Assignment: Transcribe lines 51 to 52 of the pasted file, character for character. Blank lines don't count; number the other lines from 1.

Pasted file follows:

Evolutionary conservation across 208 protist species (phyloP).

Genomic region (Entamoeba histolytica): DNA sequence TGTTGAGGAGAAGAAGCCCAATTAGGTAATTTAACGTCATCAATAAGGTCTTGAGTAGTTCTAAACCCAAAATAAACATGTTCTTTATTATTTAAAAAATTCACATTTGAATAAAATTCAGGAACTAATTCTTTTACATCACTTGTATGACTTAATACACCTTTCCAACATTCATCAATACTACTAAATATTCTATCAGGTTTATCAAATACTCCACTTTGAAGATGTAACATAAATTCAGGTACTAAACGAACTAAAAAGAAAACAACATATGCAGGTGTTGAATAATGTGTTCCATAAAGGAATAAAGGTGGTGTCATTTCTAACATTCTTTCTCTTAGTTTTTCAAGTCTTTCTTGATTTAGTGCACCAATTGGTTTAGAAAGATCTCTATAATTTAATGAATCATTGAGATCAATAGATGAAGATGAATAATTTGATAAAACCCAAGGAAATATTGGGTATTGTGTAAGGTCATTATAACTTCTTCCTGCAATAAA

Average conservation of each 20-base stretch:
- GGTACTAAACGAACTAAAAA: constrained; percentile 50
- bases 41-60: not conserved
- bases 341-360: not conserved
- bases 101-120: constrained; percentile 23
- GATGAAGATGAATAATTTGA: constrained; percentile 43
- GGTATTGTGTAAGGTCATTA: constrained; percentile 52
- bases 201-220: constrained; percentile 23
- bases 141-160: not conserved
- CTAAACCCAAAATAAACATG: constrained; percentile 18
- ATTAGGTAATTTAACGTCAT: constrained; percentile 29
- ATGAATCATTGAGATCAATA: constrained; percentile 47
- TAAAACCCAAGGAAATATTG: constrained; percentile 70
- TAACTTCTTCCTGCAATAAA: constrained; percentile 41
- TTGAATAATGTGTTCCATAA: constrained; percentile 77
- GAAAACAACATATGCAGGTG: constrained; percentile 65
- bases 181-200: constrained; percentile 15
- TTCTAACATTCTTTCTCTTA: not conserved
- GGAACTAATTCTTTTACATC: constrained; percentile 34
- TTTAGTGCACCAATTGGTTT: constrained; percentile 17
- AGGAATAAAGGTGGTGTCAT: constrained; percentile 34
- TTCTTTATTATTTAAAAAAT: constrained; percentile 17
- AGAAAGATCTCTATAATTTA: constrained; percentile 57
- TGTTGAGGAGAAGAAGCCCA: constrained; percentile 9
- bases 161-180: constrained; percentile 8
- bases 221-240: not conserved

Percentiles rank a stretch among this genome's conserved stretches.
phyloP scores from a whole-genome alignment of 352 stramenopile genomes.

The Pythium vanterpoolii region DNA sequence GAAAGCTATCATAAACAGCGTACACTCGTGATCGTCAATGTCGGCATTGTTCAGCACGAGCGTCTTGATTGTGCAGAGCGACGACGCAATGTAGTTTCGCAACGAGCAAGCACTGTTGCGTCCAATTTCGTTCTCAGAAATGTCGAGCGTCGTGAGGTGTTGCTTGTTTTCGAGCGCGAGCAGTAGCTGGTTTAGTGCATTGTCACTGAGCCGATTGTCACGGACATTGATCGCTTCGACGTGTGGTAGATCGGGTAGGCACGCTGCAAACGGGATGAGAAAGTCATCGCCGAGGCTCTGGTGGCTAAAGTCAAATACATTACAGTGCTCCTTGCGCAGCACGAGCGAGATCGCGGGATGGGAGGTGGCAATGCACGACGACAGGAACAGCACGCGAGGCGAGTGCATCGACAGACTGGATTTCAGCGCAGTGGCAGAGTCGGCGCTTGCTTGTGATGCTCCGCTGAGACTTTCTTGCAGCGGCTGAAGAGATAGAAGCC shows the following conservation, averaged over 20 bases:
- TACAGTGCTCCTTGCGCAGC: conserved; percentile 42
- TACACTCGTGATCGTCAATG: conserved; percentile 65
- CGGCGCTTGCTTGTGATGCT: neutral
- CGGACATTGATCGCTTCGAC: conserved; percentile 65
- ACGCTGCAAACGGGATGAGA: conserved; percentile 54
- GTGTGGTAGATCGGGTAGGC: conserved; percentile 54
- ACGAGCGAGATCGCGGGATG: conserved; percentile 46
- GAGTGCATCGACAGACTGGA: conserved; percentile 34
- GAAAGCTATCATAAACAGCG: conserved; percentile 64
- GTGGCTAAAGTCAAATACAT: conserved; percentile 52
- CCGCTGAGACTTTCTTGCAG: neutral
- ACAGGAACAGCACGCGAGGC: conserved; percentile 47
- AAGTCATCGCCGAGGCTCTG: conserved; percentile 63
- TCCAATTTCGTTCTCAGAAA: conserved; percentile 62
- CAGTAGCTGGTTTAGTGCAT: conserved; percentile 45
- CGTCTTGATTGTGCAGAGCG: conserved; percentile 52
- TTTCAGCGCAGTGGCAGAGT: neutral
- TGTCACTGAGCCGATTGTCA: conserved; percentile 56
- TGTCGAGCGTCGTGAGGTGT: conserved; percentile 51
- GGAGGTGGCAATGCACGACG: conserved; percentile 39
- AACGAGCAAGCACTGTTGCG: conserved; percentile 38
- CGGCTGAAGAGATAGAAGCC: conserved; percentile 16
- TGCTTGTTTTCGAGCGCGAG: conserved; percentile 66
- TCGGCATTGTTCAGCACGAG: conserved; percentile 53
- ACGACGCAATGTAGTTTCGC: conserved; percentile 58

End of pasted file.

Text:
- GGAGGTGGCAATGCACGACG: conserved; percentile 39
- AACGAGCAAGCACTGTTGCG: conserved; percentile 38